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Re: Reification and Provenance modelling

From: Richard Cyganiak <richard@cyganiak.de>
Date: Tue, 20 Sep 2011 16:16:50 +0100
Cc: public-rdf-comments@w3.org
Message-Id: <A1ECE63C-68C7-4B68-97A1-9138FDEEEA44@cyganiak.de>
To: Bob Ferris <zazi@smiy.org>
On 20 Sep 2011, at 11:08, Bob Ferris wrote:
> Just imagine a triple store full of single-triple graphs. Querying this triple store might really getting complex, or?

You're talking about querying with SPARQL? This is a bit out of scope here as we can't change SPARQL anyways, but I don't see how there's a difference in query complexity between single-triple graphs and statement identifiers. I would assume that the default graph contains all triples regardless of their named graph. Then a statement identifier approach could be queried like this:

SELECT * WHERE {
   TRIPLE ?t { ?s ?p ?o }
   ...
}

(You could perhaps tweak the syntax to shave off a few characters.)

And the single-triple graphs can be addressed like this:

SELECT * WHERE {
   GRAPH ?g { ?s ?p ?o }
   ...
}

Verbosity aside, I don't see a difference in complexity.

> I guess, nobody really wants to isolate single triples in separate graphs, or?

Well, apparently some people want triple-level metadata, and named graphs support triple-level metadata.

>>> The simple graph literals proposal [4] looks a bit more elegant, however, these graphs have still no identifier (from my POV).
>> 
>> Why is this a problem? Note that you can make statements about them.
> 
> To make statements about them somewhere else we usually need an identifier to refer to them, or?

No, because graphs are literals, so one can repeat the literal to make statements about it. Occurrences of the same literal in different graphs are semantically equivalent (unlike, say, blank node identifiers).

>>> All these proposals cannot deal with the "Slicing datasets according to multiple dimensions" [5].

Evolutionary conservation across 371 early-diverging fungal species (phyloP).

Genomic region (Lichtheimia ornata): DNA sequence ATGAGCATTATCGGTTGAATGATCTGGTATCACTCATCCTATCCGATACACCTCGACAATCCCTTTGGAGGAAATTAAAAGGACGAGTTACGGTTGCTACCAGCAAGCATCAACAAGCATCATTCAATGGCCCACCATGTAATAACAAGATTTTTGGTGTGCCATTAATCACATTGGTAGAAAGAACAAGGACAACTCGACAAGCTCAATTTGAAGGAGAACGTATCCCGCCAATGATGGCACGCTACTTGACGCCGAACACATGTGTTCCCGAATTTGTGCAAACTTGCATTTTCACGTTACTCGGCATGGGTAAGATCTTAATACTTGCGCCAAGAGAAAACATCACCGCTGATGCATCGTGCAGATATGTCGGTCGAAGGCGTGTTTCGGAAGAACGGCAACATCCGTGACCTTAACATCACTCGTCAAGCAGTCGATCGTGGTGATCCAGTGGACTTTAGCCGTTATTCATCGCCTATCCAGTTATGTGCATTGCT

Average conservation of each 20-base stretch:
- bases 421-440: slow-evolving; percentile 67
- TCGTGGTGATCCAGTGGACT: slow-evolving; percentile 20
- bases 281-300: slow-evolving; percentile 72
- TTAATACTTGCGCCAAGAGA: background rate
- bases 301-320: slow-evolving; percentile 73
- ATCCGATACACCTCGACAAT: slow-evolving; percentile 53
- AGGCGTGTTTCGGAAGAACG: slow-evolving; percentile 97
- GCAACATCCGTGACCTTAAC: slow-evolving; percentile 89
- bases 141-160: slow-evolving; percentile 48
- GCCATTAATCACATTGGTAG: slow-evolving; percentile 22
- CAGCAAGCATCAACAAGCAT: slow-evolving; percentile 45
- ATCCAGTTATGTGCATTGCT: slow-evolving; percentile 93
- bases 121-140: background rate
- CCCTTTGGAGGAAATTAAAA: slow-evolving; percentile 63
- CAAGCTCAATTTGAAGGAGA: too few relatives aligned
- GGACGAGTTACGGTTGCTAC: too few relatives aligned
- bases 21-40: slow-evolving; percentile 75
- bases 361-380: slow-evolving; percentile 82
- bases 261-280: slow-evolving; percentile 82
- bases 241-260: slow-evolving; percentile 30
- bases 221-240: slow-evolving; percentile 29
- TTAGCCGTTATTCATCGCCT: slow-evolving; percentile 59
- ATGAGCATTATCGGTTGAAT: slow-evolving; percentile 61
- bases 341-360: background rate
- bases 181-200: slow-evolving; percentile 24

>> 
>> I don't think that's true. The same triple can exist in multiple graphs. Nothing stops a triple store from providing different views on the same set of triples.
> 
> Yes, of course. However, in the existing proposals we would simply duplicate the data

You keep saying that but I don't think it's true. RDF graphs and named graphs are abstract data models, and implementers are free to store them any way they want internally, including space-efficient storage. Quoting:

[[
This abstract syntax is the syntax over which the formal semantics are defined. Implementations are free to represent RDF graphs in any other equivalent form.
]]  http://www.w3.org/TR/2011/WD-rdf11-concepts-20110830/#section-Graph-syntax

So whether data is duplicated internally, or whether a storage scheme is used that internally uses triple identifiers and represents graphs as list of those, is entirely up to the implementation.

(Think of SQL views. In the abstract relational model, they contain data  but that data is merely computed on demand from underlying base tables. Implementations *may* materialize the view or an index over the view to speed up queries, but that doesn't mean that the view model forces the duplication of data. Named graphs could be views on other graphs in the same dataset.)

> Well, I guess that I outlined already the disadvantages of these proposals (at least from my POV),

You mentioned two things, as far as I can see:

1. named graphs don't deal well with single-triple graphs
2. having the same triple in multiple graphs is not space-efficient

Regarding #1, you haven't shown anything to back that up. I'm still trying to understand what the perceived problem with single-triple named graphs is. You have not explained the problem besides saying that you don't like the approach, which  with all due respect  I find not compelling as an argument.

Regarding #2, it's probably false because the RDF abstract syntax does not constrain implementations, and I'm unconvinced that an optimized implementation of your scheme would actually be more space-efficient than an optimized implementation of named graphs.

>>> - statements can be utilised in multiple graphs
>> 
>> This is possible in [1].
> 
> Via importing single-triple graphs into other graphs? (This looks somehow artificial to me, sorry).

No, by having two graphs that contain the same statement.

> However, I believe that there is a strong antipathy for single-triple graphs.

This is not a technical argument.

Best,
Richard
Received on Tuesday, 20 September 2011 15:17:19 GMT

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